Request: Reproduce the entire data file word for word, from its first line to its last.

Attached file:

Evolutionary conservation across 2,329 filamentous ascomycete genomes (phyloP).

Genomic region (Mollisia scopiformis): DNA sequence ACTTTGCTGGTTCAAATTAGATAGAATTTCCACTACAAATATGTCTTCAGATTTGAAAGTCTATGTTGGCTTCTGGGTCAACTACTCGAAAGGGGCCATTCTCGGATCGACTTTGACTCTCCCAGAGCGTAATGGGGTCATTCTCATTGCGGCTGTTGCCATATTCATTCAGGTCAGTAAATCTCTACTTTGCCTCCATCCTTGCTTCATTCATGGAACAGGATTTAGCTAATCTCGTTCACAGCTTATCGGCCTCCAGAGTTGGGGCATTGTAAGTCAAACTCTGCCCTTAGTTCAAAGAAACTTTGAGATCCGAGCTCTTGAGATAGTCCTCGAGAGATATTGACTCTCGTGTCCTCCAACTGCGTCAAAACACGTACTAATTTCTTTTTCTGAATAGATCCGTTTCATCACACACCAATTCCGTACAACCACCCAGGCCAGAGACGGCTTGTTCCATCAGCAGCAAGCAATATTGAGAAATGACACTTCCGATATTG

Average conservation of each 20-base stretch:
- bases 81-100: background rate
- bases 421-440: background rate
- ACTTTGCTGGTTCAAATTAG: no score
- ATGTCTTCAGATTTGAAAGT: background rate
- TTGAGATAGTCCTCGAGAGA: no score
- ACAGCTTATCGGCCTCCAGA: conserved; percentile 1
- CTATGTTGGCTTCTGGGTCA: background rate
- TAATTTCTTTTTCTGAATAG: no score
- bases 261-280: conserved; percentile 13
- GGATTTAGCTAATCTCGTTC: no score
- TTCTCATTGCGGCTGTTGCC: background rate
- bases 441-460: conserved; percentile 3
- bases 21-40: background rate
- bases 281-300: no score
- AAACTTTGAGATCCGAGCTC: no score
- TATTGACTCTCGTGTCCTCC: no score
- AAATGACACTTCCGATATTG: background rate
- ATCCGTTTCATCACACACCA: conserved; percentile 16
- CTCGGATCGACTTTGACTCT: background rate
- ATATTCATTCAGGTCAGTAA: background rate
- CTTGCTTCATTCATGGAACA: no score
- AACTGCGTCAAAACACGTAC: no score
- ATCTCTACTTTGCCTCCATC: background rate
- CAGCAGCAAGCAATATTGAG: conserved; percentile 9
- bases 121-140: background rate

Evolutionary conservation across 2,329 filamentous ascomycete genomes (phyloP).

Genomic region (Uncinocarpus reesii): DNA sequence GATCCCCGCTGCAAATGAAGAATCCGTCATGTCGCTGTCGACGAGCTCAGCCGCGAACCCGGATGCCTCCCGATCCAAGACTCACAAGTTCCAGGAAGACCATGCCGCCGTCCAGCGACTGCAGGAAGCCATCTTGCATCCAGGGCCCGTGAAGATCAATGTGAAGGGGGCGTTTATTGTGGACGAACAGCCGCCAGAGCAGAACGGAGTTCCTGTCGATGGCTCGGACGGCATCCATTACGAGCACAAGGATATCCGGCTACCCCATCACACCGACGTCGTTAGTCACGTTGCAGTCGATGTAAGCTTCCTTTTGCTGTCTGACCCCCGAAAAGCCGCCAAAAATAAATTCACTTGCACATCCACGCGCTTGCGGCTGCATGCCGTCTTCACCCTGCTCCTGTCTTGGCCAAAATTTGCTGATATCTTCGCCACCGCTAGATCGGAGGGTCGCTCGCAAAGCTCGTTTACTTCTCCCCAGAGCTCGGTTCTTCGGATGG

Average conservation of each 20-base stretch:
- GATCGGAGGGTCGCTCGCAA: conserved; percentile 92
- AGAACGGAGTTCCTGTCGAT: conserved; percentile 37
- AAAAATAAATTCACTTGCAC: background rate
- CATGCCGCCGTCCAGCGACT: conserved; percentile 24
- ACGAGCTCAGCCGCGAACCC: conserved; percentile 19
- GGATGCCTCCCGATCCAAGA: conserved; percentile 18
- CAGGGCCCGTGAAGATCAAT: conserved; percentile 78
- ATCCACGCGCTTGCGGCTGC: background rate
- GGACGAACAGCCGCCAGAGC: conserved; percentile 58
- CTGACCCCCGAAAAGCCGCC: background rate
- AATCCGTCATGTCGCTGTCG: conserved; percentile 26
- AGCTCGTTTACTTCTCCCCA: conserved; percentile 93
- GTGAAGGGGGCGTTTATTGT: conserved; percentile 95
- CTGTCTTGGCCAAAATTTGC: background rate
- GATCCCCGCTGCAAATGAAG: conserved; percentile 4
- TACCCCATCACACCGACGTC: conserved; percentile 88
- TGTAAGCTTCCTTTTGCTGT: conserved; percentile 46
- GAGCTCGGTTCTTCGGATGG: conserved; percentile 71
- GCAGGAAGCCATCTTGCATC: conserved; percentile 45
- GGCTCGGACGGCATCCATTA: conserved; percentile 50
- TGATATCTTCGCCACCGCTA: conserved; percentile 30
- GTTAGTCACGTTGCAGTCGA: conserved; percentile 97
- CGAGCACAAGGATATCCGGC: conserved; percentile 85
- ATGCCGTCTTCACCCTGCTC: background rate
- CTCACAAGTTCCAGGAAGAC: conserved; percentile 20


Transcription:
Evolutionary conservation across 2,329 filamentous ascomycete genomes (phyloP).

Genomic region (Mollisia scopiformis): DNA sequence ACTTTGCTGGTTCAAATTAGATAGAATTTCCACTACAAATATGTCTTCAGATTTGAAAGTCTATGTTGGCTTCTGGGTCAACTACTCGAAAGGGGCCATTCTCGGATCGACTTTGACTCTCCCAGAGCGTAATGGGGTCATTCTCATTGCGGCTGTTGCCATATTCATTCAGGTCAGTAAATCTCTACTTTGCCTCCATCCTTGCTTCATTCATGGAACAGGATTTAGCTAATCTCGTTCACAGCTTATCGGCCTCCAGAGTTGGGGCATTGTAAGTCAAACTCTGCCCTTAGTTCAAAGAAACTTTGAGATCCGAGCTCTTGAGATAGTCCTCGAGAGATATTGACTCTCGTGTCCTCCAACTGCGTCAAAACACGTACTAATTTCTTTTTCTGAATAGATCCGTTTCATCACACACCAATTCCGTACAACCACCCAGGCCAGAGACGGCTTGTTCCATCAGCAGCAAGCAATATTGAGAAATGACACTTCCGATATTG

Average conservation of each 20-base stretch:
- bases 81-100: background rate
- bases 421-440: background rate
- ACTTTGCTGGTTCAAATTAG: no score
- ATGTCTTCAGATTTGAAAGT: background rate
- TTGAGATAGTCCTCGAGAGA: no score
- ACAGCTTATCGGCCTCCAGA: conserved; percentile 1
- CTATGTTGGCTTCTGGGTCA: background rate
- TAATTTCTTTTTCTGAATAG: no score
- bases 261-280: conserved; percentile 13
- GGATTTAGCTAATCTCGTTC: no score
- TTCTCATTGCGGCTGTTGCC: background rate
- bases 441-460: conserved; percentile 3
- bases 21-40: background rate
- bases 281-300: no score
- AAACTTTGAGATCCGAGCTC: no score
- TATTGACTCTCGTGTCCTCC: no score
- AAATGACACTTCCGATATTG: background rate
- ATCCGTTTCATCACACACCA: conserved; percentile 16
- CTCGGATCGACTTTGACTCT: background rate
- ATATTCATTCAGGTCAGTAA: background rate
- CTTGCTTCATTCATGGAACA: no score
- AACTGCGTCAAAACACGTAC: no score
- ATCTCTACTTTGCCTCCATC: background rate
- CAGCAGCAAGCAATATTGAG: conserved; percentile 9
- bases 121-140: background rate

Evolutionary conservation across 2,329 filamentous ascomycete genomes (phyloP).

Genomic region (Uncinocarpus reesii): DNA sequence GATCCCCGCTGCAAATGAAGAATCCGTCATGTCGCTGTCGACGAGCTCAGCCGCGAACCCGGATGCCTCCCGATCCAAGACTCACAAGTTCCAGGAAGACCATGCCGCCGTCCAGCGACTGCAGGAAGCCATCTTGCATCCAGGGCCCGTGAAGATCAATGTGAAGGGGGCGTTTATTGTGGACGAACAGCCGCCAGAGCAGAACGGAGTTCCTGTCGATGGCTCGGACGGCATCCATTACGAGCACAAGGATATCCGGCTACCCCATCACACCGACGTCGTTAGTCACGTTGCAGTCGATGTAAGCTTCCTTTTGCTGTCTGACCCCCGAAAAGCCGCCAAAAATAAATTCACTTGCACATCCACGCGCTTGCGGCTGCATGCCGTCTTCACCCTGCTCCTGTCTTGGCCAAAATTTGCTGATATCTTCGCCACCGCTAGATCGGAGGGTCGCTCGCAAAGCTCGTTTACTTCTCCCCAGAGCTCGGTTCTTCGGATGG

Average conservation of each 20-base stretch:
- GATCGGAGGGTCGCTCGCAA: conserved; percentile 92
- AGAACGGAGTTCCTGTCGAT: conserved; percentile 37
- AAAAATAAATTCACTTGCAC: background rate
- CATGCCGCCGTCCAGCGACT: conserved; percentile 24
- ACGAGCTCAGCCGCGAACCC: conserved; percentile 19
- GGATGCCTCCCGATCCAAGA: conserved; percentile 18
- CAGGGCCCGTGAAGATCAAT: conserved; percentile 78
- ATCCACGCGCTTGCGGCTGC: background rate
- GGACGAACAGCCGCCAGAGC: conserved; percentile 58
- CTGACCCCCGAAAAGCCGCC: background rate
- AATCCGTCATGTCGCTGTCG: conserved; percentile 26
- AGCTCGTTTACTTCTCCCCA: conserved; percentile 93
- GTGAAGGGGGCGTTTATTGT: conserved; percentile 95
- CTGTCTTGGCCAAAATTTGC: background rate
- GATCCCCGCTGCAAATGAAG: conserved; percentile 4
- TACCCCATCACACCGACGTC: conserved; percentile 88
- TGTAAGCTTCCTTTTGCTGT: conserved; percentile 46
- GAGCTCGGTTCTTCGGATGG: conserved; percentile 71
- GCAGGAAGCCATCTTGCATC: conserved; percentile 45
- GGCTCGGACGGCATCCATTA: conserved; percentile 50
- TGATATCTTCGCCACCGCTA: conserved; percentile 30
- GTTAGTCACGTTGCAGTCGA: conserved; percentile 97
- CGAGCACAAGGATATCCGGC: conserved; percentile 85
- ATGCCGTCTTCACCCTGCTC: background rate
- CTCACAAGTTCCAGGAAGAC: conserved; percentile 20